Linked by Thom Holwerda on Sun 23rd Mar 2014 22:58 UTC

Some financial services companies are looking to migrate their ATM fleets from Windows to Linux in a bid to have better control over hardware and software upgrade cycles.

Pushing them in that direction apparently is Microsoft's decision to end support for Windows XP on April 8, said David Tente, executive director, USA, of the ATM Industry Association (ATMIA).

"There is some heartburn in the industry" over Microsoft's end-of-support decision, Tente said.

Say what you want about Microsoft, but when it comes to clear and well-communicated support cycles, they belong at the very top. This is the ATMIA's own fault for not properly getting ready for the future even though XP's EOL has been known years and years in advance, and has even been extended a few times.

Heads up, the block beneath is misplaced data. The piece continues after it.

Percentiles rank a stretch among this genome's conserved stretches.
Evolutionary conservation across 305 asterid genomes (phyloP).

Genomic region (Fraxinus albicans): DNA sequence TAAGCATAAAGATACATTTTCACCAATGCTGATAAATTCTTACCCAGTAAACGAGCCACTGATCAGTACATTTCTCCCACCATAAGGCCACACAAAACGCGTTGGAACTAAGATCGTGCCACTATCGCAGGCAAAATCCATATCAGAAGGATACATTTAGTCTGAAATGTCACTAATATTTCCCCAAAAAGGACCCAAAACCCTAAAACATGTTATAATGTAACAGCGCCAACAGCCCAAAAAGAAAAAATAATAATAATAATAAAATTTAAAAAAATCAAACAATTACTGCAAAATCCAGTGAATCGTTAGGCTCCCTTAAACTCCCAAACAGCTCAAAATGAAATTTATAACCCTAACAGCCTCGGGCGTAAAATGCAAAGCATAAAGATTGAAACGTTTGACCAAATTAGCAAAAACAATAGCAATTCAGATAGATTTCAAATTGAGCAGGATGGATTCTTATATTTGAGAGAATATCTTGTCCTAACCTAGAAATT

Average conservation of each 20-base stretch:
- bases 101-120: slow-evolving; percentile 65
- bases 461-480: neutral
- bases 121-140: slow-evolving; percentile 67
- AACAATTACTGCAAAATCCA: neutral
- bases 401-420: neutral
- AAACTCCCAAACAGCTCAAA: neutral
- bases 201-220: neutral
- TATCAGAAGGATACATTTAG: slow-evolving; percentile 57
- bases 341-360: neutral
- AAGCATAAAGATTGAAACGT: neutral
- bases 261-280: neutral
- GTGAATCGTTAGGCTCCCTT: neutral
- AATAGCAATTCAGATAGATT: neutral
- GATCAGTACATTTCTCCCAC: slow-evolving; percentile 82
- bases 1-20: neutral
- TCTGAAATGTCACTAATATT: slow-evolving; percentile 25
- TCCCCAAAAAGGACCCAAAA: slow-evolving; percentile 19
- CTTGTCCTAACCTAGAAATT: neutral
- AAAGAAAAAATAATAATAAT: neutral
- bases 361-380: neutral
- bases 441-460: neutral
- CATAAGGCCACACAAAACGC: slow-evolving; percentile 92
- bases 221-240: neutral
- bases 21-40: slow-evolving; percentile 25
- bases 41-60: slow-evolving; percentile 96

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I was involved in such a decision
by pica on Mon 24th Mar 2014 07:49 UTC
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despite the fact the complete server infrastructure is Linux based, we decided to go for Microsoft Windows Embedded 8.x and .Net 4.5.x.


These boxes are no standard ATMs. Well, ATM functionality is provided. But that is only a small part of the functionality. As a consequence the software was quite complex. The System was coded in C# .NET 2.0. Consequently porting would have resulted in major porting efforts = major costs.

Beside a card reader, a touchscreen and a keyboard these boxes used much more devices. Some devices have been custom developed. Drivers exist for Microsoft Windows, but not for Linux based OSes. Another big cost factor.


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